Diamondbacks 4, Dodgers 2: A tale of two games, but still a loss

greinke_zack_ST 3.12.14

This game was pretty tame and boring until the ninth inning. The game was tied at one on the strength of solo home runs by Miguel Montero and Scott Van Slyke.

After that, it was like an entirely different game. Chris Withrow did this:

That would have been a hell of a way to lose a game. Luckily, Withrow was bailed out by everyone’s favorite Uribear.

Love you, Juan Uribe.

Unfortunately, temporary closer Chris Perez gave up two runs off the bat of Aaron Hill in the 12th inning to give the Diamondbacks a 4-2 win against the Dodgers.

Zack Greinke pitched well, despite not being terribly efficient with his pitches (105 pitches, 68 strikes in six innings). He gave up three hits, a run, two walks (his first since his season debut) and struck out a season-high eight batters. However, the home run bug bit him again, as he gave up a home run to Miguel Montero in the sixth inning. Thankfully, it was only a solo shot. But it was the fifth homer he’s allowed this season in 22 1/3 innings. Last season, he didn’t give up his fifth home run until June 27. Not sure what it means — other than a higher-than-average FIP — but it’s something to watch going forward.

The Dodgers didn’t do anything to help Greinke out, as they didn’t get their fourth hit off Diamondbacks’ starter Wade Miley until the fourth inning. They did draw five walks against Miley (seven walks total, including three by Yasiel Puig), but they couldn’t cash in any of them. They struck out eight times (11 times total), continuing their trend of not putting the ball in play — they’re seventh in baseball in highest strikeout percentage.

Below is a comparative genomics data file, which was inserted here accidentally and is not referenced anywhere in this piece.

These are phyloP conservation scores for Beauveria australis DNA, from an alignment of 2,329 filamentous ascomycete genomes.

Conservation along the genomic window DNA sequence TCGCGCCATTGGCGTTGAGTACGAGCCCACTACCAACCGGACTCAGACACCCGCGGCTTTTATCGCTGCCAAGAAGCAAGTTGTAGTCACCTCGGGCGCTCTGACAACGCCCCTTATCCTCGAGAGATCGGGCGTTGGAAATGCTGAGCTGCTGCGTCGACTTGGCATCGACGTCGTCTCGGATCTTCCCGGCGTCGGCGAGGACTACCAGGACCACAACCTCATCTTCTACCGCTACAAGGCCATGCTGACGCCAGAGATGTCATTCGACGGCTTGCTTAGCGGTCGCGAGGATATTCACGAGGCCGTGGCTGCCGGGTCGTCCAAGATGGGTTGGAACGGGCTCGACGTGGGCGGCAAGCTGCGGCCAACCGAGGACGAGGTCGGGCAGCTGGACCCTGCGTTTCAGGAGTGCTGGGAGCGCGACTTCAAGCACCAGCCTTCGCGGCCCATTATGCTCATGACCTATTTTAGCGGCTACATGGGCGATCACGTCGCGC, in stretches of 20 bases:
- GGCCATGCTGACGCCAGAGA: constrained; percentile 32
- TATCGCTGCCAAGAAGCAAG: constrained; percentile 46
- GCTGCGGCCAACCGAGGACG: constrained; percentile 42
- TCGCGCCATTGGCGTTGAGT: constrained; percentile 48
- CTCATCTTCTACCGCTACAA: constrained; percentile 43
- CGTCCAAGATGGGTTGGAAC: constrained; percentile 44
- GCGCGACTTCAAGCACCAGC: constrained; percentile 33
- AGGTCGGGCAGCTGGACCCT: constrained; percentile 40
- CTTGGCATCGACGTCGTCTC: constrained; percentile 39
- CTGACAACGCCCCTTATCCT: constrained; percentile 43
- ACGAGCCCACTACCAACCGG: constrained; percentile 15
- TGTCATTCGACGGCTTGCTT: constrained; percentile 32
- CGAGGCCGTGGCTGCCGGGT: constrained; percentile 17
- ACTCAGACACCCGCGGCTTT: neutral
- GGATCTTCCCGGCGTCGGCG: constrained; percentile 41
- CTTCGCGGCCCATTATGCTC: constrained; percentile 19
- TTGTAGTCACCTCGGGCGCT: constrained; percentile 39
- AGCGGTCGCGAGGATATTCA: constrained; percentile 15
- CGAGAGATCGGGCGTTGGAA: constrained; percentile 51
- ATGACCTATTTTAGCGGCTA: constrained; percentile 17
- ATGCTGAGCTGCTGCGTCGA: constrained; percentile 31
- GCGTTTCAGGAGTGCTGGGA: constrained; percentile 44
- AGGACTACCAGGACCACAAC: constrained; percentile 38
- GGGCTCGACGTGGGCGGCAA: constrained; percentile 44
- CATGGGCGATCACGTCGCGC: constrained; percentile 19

Kirk Gibson let Miley go back out for the seventh inning, and he promptly gave up a then game-tying homer to Van Slyke. Miley was already at 106 pitches through six innings and had his best outing of the season, but Gibson pressed it — and paid the price.

Oh, and this:

So, thanks for that, Gibby, even if it didn’t result in a victory.

Game 2 of the series is Saturday at 5:10 p.m. Pacific time. Mike Bolsinger (I know, who?) faces off against Dan Haren.

Projection Systems Don’t Like Chris Withrow, Should We Be Worried?

Chris Withrow had a surprisingly good season in 2013. After being stuck in AA for over three years, he managed to make an impact at the major league level, which was far beyond what we expected. Withrow’s season came out of nowhere, but it was not without its warning signs. As a result, all four major projection systems that have been released see Withrow taking a major step back next season:

2013 34.2 2.60 3.57 11.16 3.38 1.30 0.1 (F), 0.7 (RA-9)
2014 Steamer 30.0 3.34 3.55 10.44 4.69 0.81 0.0 (F)
2014 ZiPS 54.1 3.48 3.77 9.20 4.35 0.85 0.3 (Z)
2014 Oliver 74.0 3.89 4.12 8.76 5.11 0.85 -0.3 (F)
2014 PECOTA 45.2 4.43 4.27* 8.28 4.53 0.99 -0.2 (BP)

*Using 2013 FIP constant

PECOTA and Oliver both have Withrow below replacement level next season. Steamer projects a replacement level season. ZiPS is the only projection system that has him above replacement next season, and not by much. All of the systems are forecasting a big increase in ERA, and most are seeing a jump in FIP (Steamer is the only system that doesn’t). By digging deeper into the reasoning of the projections, it will be possible to have an informed opinion on their validity.


Withrow had a BABIP of .205 at the major league level last season. A BABIP that low is not sustainable over a large sample size. The league average BABIP is a bit below .300. Even pitchers who are good at controlling hits on balls in play (like Clayton Kershaw) can’t sustain multiple seasons below .260 or so. Withrow’s BABIP will regress and will cause him to allow more hits, leading to more runs allowed.